Electronic Thesis and Dissertation Repository


Master of Science




Inoue, Wataru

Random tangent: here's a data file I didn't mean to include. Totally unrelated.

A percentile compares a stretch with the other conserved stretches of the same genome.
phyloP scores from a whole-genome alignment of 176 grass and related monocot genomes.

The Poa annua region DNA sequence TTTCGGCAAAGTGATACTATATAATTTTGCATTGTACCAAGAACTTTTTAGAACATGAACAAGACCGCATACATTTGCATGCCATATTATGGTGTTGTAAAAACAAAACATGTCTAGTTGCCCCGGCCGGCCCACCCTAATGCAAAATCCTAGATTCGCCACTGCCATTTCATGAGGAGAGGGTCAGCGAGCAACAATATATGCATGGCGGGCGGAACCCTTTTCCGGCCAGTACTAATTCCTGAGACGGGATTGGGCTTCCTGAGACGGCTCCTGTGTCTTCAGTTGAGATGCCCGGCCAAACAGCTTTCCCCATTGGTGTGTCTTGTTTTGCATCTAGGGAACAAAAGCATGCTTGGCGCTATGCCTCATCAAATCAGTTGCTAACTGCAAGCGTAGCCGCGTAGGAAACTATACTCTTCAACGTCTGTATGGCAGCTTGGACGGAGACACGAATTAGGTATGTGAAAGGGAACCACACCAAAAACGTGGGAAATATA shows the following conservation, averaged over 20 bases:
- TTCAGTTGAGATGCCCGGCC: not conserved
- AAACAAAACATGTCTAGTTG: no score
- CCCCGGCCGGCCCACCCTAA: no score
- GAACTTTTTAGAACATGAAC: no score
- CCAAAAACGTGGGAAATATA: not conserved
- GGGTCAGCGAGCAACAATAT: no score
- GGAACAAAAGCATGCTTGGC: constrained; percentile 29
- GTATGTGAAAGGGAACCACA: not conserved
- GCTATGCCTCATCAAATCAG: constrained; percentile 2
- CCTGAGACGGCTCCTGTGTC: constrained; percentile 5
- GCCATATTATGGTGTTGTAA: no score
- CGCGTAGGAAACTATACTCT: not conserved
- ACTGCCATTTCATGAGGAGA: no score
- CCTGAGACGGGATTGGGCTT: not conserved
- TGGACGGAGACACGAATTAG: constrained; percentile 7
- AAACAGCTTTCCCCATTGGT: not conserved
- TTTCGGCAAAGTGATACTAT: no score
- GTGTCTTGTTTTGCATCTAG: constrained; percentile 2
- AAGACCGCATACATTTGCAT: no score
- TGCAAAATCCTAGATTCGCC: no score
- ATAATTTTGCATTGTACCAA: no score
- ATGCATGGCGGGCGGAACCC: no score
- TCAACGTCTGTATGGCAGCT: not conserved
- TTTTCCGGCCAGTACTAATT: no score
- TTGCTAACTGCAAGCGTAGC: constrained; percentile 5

One way that the body actively responds to an impending stressor is by increasing systemic glucocorticoids through the activation of the hypothalamic-pituitary-adrenal (HPA) axis. While it is essential for short-term adaptation to stress, the sustained activation of the HPA axis during chronic stress can be detrimental and is linked to stress-related psychiatric conditions such as anxiety and depression. Therefore, it is important that the HPA axis adapts, or habituates, during chronic stress to minimize the negative consequences. Corticotropin releasing hormone (CRH) neurons in the paraventricular nucleus of the hypothalamus (PVN) function to assimilate incoming information from the stress circuitry and initiate the HPA axis by releasing CRH to the circulation. Here, we report a neurophysiological correlate for the habituation of the HPA axis to daily repeated restraint stress in mice. By using immunohistochemistry, we first show that 21 days of repeated restraint stress decreases restraint-induced c-fos expression in PVN-CRH neurons (i.e. habituation of PVN-CRH neurons to restraint). We then show that this neuronal habituation to repeated restraint stress is accompanied by a robust decrease in the intrinsic excitability of PVN-CRH neurons. Mechanistically, the stress-induced decrease in the intrinsic excitability correlates with a decrease in whole-cell membrane resistance. Surprisingly, the decrease in the membrane resistance is not due to the changes in specific properties of the cell membrane but is best explained by the changes in cell surface area (i.e. cell size), suggesting that stress-induced changes in cell size promote attenuation of incoming stress signals. Together these findings support stress-induced changes during habituation that promote stress resilience.